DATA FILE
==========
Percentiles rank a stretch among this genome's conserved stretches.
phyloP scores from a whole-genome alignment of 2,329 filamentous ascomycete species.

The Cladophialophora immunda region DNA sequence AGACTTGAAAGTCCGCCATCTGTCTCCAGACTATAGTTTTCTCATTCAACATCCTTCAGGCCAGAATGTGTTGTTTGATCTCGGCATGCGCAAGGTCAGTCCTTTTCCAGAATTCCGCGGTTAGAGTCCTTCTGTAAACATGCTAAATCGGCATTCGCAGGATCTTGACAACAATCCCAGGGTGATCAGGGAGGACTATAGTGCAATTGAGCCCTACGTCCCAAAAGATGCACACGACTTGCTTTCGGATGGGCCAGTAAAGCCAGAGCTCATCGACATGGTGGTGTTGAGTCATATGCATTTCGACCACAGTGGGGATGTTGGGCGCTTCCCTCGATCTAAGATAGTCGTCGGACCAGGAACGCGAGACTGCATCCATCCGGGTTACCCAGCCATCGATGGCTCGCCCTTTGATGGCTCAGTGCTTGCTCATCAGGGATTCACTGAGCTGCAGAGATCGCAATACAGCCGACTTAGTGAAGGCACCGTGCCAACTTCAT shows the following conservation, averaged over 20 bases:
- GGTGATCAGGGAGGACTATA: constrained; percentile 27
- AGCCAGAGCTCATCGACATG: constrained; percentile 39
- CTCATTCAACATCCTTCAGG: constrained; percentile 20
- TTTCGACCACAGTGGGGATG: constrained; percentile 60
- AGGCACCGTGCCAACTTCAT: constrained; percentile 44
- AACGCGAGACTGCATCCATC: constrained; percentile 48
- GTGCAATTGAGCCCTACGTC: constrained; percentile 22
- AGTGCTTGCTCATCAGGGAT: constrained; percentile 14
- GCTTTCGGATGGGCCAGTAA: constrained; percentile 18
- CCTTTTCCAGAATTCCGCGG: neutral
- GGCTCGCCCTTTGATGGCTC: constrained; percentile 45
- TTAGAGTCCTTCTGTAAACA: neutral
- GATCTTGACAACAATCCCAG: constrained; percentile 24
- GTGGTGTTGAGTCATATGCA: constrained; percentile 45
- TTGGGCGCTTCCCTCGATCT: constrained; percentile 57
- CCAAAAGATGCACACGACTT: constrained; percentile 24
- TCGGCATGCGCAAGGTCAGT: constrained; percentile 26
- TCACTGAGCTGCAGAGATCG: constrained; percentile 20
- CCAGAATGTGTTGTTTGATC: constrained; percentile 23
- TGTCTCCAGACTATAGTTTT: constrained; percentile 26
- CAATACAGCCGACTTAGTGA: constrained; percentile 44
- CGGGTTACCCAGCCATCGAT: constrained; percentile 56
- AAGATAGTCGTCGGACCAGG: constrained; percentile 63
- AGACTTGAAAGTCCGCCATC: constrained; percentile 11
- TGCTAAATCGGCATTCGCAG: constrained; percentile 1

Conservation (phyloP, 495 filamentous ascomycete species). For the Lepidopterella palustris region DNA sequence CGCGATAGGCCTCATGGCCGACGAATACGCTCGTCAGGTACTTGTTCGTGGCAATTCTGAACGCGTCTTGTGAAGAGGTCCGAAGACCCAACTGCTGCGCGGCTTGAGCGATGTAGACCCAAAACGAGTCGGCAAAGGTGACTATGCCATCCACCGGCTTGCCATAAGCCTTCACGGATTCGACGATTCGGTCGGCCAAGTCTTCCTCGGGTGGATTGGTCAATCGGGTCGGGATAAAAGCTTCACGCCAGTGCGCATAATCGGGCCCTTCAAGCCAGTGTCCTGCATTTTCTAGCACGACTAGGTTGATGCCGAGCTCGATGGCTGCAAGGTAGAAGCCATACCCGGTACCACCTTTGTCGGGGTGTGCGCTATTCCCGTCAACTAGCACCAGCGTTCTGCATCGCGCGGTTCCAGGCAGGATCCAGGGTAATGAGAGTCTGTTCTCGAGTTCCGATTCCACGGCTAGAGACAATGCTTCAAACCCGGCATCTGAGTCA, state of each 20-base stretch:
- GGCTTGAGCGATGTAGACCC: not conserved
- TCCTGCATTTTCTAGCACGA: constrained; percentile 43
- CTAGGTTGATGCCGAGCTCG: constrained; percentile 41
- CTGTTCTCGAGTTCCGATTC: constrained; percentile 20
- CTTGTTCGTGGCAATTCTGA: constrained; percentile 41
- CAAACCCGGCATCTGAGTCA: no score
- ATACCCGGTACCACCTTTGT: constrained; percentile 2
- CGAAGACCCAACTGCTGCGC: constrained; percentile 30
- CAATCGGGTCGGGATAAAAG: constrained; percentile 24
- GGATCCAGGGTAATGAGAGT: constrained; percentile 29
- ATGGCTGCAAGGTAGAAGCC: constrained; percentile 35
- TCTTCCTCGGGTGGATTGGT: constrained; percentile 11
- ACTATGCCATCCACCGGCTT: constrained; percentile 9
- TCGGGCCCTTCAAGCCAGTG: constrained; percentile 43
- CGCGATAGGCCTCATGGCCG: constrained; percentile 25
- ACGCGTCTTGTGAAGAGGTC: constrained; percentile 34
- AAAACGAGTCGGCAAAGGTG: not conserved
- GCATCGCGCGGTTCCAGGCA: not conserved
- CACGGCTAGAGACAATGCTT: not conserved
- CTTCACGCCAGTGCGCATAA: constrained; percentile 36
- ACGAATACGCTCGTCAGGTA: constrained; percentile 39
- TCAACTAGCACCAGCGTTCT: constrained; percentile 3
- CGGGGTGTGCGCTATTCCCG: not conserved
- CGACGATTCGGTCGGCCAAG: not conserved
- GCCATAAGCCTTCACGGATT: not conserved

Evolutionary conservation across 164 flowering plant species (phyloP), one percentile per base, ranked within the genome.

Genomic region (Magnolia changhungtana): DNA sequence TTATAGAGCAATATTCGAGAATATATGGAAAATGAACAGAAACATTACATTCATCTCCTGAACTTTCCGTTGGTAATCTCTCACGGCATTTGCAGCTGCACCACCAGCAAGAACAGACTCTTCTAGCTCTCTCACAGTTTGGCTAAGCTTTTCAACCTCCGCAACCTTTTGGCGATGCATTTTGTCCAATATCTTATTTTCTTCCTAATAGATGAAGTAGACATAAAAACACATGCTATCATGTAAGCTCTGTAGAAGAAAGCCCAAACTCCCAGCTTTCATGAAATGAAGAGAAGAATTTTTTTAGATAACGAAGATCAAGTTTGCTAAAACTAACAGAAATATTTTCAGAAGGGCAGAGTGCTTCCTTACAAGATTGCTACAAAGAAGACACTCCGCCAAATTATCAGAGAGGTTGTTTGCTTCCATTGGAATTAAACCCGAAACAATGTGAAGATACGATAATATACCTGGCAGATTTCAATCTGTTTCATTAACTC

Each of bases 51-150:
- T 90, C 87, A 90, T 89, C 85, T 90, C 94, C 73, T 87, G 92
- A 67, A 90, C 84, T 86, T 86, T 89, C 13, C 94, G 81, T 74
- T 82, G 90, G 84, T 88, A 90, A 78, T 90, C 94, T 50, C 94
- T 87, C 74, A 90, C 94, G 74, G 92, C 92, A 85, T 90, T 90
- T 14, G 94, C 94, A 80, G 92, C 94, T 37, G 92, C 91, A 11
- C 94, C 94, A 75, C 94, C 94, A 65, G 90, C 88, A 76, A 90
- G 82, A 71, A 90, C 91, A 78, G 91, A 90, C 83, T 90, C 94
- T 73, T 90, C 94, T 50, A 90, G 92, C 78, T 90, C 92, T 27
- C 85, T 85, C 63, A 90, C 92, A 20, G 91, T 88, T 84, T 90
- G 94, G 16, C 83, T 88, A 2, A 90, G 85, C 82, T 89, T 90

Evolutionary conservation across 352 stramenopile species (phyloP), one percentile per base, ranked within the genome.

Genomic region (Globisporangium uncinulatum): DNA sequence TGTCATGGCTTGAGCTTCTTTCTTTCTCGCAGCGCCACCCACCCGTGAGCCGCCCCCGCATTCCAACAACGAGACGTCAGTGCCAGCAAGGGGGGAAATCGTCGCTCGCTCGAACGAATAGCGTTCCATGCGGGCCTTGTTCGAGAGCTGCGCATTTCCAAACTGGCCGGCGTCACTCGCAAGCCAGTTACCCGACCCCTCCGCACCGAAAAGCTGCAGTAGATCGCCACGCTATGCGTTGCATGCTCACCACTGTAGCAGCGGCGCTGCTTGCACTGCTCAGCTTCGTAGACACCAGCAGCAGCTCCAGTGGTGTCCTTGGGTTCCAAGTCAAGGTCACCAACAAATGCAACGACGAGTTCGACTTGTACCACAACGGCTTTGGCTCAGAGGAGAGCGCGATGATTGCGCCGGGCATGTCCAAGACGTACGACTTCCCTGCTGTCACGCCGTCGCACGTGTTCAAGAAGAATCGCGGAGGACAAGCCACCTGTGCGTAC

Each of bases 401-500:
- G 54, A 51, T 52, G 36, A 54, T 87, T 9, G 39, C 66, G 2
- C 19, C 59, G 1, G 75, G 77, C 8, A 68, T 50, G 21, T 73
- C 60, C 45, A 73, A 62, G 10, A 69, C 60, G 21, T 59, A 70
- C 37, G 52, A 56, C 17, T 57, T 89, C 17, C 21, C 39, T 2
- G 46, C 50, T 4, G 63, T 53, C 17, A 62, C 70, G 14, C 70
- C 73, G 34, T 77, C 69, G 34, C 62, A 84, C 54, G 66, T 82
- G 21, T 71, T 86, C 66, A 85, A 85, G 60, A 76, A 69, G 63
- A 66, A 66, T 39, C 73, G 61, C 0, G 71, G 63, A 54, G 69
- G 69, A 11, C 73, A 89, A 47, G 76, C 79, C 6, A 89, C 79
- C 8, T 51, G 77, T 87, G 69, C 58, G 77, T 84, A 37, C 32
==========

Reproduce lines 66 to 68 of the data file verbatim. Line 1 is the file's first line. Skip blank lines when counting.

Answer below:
- C 85, T 85, C 63, A 90, C 92, A 20, G 91, T 88, T 84, T 90
- G 94, G 16, C 83, T 88, A 2, A 90, G 85, C 82, T 89, T 90

Evolutionary conservation across 352 stramenopile species (phyloP), one percentile per base, ranked within the genome.